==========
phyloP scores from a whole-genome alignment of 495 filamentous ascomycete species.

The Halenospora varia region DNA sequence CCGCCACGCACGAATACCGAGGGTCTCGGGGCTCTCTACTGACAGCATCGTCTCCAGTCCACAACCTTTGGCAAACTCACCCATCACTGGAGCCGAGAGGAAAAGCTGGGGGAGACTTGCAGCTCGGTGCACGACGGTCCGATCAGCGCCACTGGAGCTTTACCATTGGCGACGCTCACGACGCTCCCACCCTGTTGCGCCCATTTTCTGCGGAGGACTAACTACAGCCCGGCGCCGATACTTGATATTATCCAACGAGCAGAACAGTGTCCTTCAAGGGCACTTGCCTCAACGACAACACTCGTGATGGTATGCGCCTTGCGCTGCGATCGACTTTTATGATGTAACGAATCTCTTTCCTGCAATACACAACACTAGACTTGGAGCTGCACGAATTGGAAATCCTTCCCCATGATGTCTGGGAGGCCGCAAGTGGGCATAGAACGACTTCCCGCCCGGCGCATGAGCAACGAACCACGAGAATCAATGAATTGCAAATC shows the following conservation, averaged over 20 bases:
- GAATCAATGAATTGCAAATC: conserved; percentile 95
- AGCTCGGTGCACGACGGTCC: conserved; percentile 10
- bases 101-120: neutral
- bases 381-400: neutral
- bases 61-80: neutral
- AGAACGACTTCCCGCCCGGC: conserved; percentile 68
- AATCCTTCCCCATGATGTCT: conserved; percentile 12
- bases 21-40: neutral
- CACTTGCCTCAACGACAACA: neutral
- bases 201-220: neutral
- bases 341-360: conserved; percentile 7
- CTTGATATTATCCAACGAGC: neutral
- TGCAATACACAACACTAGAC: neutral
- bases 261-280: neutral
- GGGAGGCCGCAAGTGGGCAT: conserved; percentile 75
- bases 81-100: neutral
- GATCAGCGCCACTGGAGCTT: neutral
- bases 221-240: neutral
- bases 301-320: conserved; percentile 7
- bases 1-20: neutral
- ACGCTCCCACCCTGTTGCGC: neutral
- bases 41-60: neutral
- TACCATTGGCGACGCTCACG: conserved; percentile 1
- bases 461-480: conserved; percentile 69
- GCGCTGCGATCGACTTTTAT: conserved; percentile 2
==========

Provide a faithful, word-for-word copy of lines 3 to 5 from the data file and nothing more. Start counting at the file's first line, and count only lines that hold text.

- GAATCAATGAATTGCAAATC: conserved; percentile 95
- AGCTCGGTGCACGACGGTCC: conserved; percentile 10
- bases 101-120: neutral